WASHINGTON — The government Tuesday approved a groundbreaking new therapy for thousands of congestive heart-failure patients, a novel pacemaker-like device that could help their struggling hearts beat more normally.
Medtronic Inc.'s InSync system works by boosting the heart's pumping power with a technique called cardiac re-synchronization. Cardiologists estimate it could help about 650,000 advanced heart-failure patients who can't be helped by today's best medicine.
"It's a big breakthrough," said Dr. David B. DeLurgio, an Emory University cardiologist who helped test the device for Medtronic. "It's not for every heart-failure patient, but a proportion could definitely benefit."
Until now, the Food and Drug Administration had approved only prescription drugs for the treatment of heart failure, a condition in which the weakened heart cannot adequately pump blood to the body.
Medtronic is expected to dominate a new market for heart-failure devices, which may be worth more than $1 billion by 2005, analysts said. Implanted devices for heart failure will be one of the top drivers of the medical device market, said analyst Ryan Rauch, head of medical devices at investment firm Adams Harkness & Hill Inc.
"It's clearly a very positive event for Medtronic," said Rauch, who owns no shares of Medtronic.
Dwight Warkentin, Medtronic's business development director for heart failure, said, "We anticipate the InSync will produce $100 million in sales in its first year."
Almost 5 million Americans have congestive heart failure. It's not a heart attack or sudden heart stoppage. Instead, a heart weakened by age, damage from a survived heart attack or some other disease gets flabbier as it struggles to push blood out to the rest of the body.
Eventually, patients are pressed even to walk across a room. Fluid seeps into their lungs, blocking breathing. Just half survive five or more years. When medications fail, a heart transplant is the only option, but many patients are too old to qualify.
Enter the new therapy.
Pacemakers are widely used to zap hearts that beat too slowly or irregularly into a normal rhythm. Medtronic's souped-up pacemaker works another way, boosting the beats of weak hearts. Medtronic beat two competing companies to get the device to market.
Up to half of heart-failure patients have hearts whose main pumping chambers, the left and right ventricles, don't beat simultaneously, sapping the heart's power. The InSync pacemaker delivers an electrical impulse--from a small pulse generator in the chest down three wires implanted in the heart--that makes the ventricles pump together.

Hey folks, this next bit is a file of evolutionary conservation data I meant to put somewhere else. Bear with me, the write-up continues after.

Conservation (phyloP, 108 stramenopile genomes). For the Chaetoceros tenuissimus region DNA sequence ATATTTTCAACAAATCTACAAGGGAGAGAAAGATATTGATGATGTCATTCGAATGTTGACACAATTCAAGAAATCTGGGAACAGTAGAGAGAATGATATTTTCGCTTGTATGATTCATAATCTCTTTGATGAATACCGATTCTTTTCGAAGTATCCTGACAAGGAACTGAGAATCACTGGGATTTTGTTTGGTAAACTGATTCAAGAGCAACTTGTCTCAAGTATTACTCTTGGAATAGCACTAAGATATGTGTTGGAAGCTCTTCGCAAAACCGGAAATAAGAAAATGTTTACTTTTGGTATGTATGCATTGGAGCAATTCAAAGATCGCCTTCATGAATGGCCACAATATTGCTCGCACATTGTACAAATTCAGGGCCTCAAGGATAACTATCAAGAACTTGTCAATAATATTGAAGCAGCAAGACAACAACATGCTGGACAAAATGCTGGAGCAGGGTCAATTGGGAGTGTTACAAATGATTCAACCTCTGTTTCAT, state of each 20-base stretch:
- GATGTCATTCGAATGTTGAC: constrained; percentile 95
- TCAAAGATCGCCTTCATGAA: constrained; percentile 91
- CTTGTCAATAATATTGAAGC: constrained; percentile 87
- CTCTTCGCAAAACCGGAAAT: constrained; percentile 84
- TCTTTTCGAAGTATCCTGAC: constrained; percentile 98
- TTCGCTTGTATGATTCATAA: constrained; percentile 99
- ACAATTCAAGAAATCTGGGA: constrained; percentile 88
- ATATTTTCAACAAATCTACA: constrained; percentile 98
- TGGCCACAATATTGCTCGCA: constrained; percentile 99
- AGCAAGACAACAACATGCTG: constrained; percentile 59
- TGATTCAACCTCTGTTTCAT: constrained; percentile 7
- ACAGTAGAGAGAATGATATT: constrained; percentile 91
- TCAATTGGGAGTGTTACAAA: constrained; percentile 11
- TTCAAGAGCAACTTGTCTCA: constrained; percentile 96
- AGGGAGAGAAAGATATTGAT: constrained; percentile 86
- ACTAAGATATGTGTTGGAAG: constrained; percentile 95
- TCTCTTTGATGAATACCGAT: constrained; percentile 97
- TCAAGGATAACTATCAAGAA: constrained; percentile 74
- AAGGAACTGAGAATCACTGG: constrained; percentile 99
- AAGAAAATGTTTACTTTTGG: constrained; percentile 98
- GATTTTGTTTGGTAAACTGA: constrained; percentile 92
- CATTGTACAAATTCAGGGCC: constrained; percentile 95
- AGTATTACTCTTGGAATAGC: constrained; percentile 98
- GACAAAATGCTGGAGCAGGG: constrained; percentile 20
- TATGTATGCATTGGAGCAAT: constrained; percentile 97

In a study of 579 patients, those using the pacemaker experienced significant improvement, Food and Drug Administration reviewers concluded in approving the device. The study lasted just six months and didn't measure whether the device had any effect on prolonging life. But doctors say that for these patients, improving quality of life in the short term is a big goal.
"It's not a new heart, but it's an improvement," FDA medical reviewer Dr. Bram Zuckerman said.
InSync is only for advanced patients unaided by the best medical therapy, he said, cautioning that it's not a replacement for medications.
Because InSync is different than standard pacemakers, with an additional wire snaked into a different part of the heart, the FDA is requiring Medtronic to specially train cardiologists before doctors can begin implanting the device.
But Minneapolis-based Medtronic is prepared to begin selling the device to trained physicians immediately and said the operation should cost $10,000 to $12,000.
The FDA approval gives Medtronic a leg up over chief rival Guidant Corp., which in July failed to receive a favorable ruling from an FDA panel for a similar product.
The rapid approval took medical device industry analysts somewhat by surprise. "It's unexpected that it would come this early," said Kurt Kruger, who follows Medtronic for Banc of America Securities. "We had thought it would be late fall. Here it is the dog days of summer."
Kruger said the early approval bolsters his projection that the device will add about $90 million in sales over the next four quarters.
"This is great news for Medtronic," said William Blair & Co. analyst Benjamin Andrew. "They are at least a month, maybe three months ahead of schedule, and for a company to get approval so quickly is a strong statement by the FDA as to the safety and efficacy of this product."
Andrew said he did not expect the FDA's approval until the end of September or early October. He said the news puts Medtronic at least four months--and possibly six to eight months--ahead of Guidant in the marketplace.
Separately, Medtronic said it closed its $3.8-billion acquisitions of Sylmar-based MiniMed Inc. and Medical Research Group, as expected, providing the company with an entry into the diabetes market.
Medtronic shares fell 23 cents to close at $46.52 on the New York Stock Exchange. The company's shares have dropped 23% this year, more than the 15% drop in the Standard & Poor's medical products index. Shares of Guidant fell $1.14, or 3%, to $37.51 on the NYSE.
Bloomberg News, Reuters and Associated Press were used in compiling this report.